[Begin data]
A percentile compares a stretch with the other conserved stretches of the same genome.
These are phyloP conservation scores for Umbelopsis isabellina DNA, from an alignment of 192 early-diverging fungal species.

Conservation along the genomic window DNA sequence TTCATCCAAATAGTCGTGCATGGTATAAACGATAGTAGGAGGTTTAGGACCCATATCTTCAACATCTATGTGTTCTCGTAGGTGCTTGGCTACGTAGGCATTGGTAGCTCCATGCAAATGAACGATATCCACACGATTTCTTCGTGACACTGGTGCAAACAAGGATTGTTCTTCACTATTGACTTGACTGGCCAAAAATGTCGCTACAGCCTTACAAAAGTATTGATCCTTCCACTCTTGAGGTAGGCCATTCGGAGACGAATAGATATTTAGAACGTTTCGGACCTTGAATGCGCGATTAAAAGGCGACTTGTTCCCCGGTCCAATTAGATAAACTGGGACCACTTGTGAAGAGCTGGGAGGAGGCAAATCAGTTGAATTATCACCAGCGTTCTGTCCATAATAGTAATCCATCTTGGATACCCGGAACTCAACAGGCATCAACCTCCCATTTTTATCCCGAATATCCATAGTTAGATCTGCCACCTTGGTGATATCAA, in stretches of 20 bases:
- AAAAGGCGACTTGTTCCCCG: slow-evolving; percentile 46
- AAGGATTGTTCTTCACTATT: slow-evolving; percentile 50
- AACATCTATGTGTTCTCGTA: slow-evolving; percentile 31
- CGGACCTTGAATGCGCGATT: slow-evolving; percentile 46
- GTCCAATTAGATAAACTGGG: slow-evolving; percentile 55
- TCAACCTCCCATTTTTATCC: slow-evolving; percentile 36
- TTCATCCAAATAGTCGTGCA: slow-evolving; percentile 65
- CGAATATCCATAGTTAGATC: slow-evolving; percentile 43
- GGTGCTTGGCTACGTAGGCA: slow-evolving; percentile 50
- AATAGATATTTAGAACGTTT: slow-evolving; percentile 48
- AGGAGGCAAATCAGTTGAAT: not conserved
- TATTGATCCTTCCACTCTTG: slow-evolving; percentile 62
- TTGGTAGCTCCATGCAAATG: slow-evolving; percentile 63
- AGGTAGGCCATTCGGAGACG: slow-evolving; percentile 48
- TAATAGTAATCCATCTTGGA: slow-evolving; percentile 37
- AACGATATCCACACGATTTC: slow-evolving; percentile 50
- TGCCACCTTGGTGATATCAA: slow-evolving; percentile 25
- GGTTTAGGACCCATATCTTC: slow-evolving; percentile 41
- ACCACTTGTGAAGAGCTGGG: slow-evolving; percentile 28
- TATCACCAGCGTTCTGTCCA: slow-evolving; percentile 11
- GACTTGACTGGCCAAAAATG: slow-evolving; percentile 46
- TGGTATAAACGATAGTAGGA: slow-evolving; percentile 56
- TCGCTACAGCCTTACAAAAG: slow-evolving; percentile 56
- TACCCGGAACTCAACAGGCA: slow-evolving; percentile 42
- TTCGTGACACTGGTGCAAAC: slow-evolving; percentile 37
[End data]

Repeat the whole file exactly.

A percentile compares a stretch with the other conserved stretches of the same genome.
These are phyloP conservation scores for Umbelopsis isabellina DNA, from an alignment of 192 early-diverging fungal species.

Conservation along the genomic window DNA sequence TTCATCCAAATAGTCGTGCATGGTATAAACGATAGTAGGAGGTTTAGGACCCATATCTTCAACATCTATGTGTTCTCGTAGGTGCTTGGCTACGTAGGCATTGGTAGCTCCATGCAAATGAACGATATCCACACGATTTCTTCGTGACACTGGTGCAAACAAGGATTGTTCTTCACTATTGACTTGACTGGCCAAAAATGTCGCTACAGCCTTACAAAAGTATTGATCCTTCCACTCTTGAGGTAGGCCATTCGGAGACGAATAGATATTTAGAACGTTTCGGACCTTGAATGCGCGATTAAAAGGCGACTTGTTCCCCGGTCCAATTAGATAAACTGGGACCACTTGTGAAGAGCTGGGAGGAGGCAAATCAGTTGAATTATCACCAGCGTTCTGTCCATAATAGTAATCCATCTTGGATACCCGGAACTCAACAGGCATCAACCTCCCATTTTTATCCCGAATATCCATAGTTAGATCTGCCACCTTGGTGATATCAA, in stretches of 20 bases:
- AAAAGGCGACTTGTTCCCCG: slow-evolving; percentile 46
- AAGGATTGTTCTTCACTATT: slow-evolving; percentile 50
- AACATCTATGTGTTCTCGTA: slow-evolving; percentile 31
- CGGACCTTGAATGCGCGATT: slow-evolving; percentile 46
- GTCCAATTAGATAAACTGGG: slow-evolving; percentile 55
- TCAACCTCCCATTTTTATCC: slow-evolving; percentile 36
- TTCATCCAAATAGTCGTGCA: slow-evolving; percentile 65
- CGAATATCCATAGTTAGATC: slow-evolving; percentile 43
- GGTGCTTGGCTACGTAGGCA: slow-evolving; percentile 50
- AATAGATATTTAGAACGTTT: slow-evolving; percentile 48
- AGGAGGCAAATCAGTTGAAT: not conserved
- TATTGATCCTTCCACTCTTG: slow-evolving; percentile 62
- TTGGTAGCTCCATGCAAATG: slow-evolving; percentile 63
- AGGTAGGCCATTCGGAGACG: slow-evolving; percentile 48
- TAATAGTAATCCATCTTGGA: slow-evolving; percentile 37
- AACGATATCCACACGATTTC: slow-evolving; percentile 50
- TGCCACCTTGGTGATATCAA: slow-evolving; percentile 25
- GGTTTAGGACCCATATCTTC: slow-evolving; percentile 41
- ACCACTTGTGAAGAGCTGGG: slow-evolving; percentile 28
- TATCACCAGCGTTCTGTCCA: slow-evolving; percentile 11
- GACTTGACTGGCCAAAAATG: slow-evolving; percentile 46
- TGGTATAAACGATAGTAGGA: slow-evolving; percentile 56
- TCGCTACAGCCTTACAAAAG: slow-evolving; percentile 56
- TACCCGGAACTCAACAGGCA: slow-evolving; percentile 42
- TTCGTGACACTGGTGCAAAC: slow-evolving; percentile 37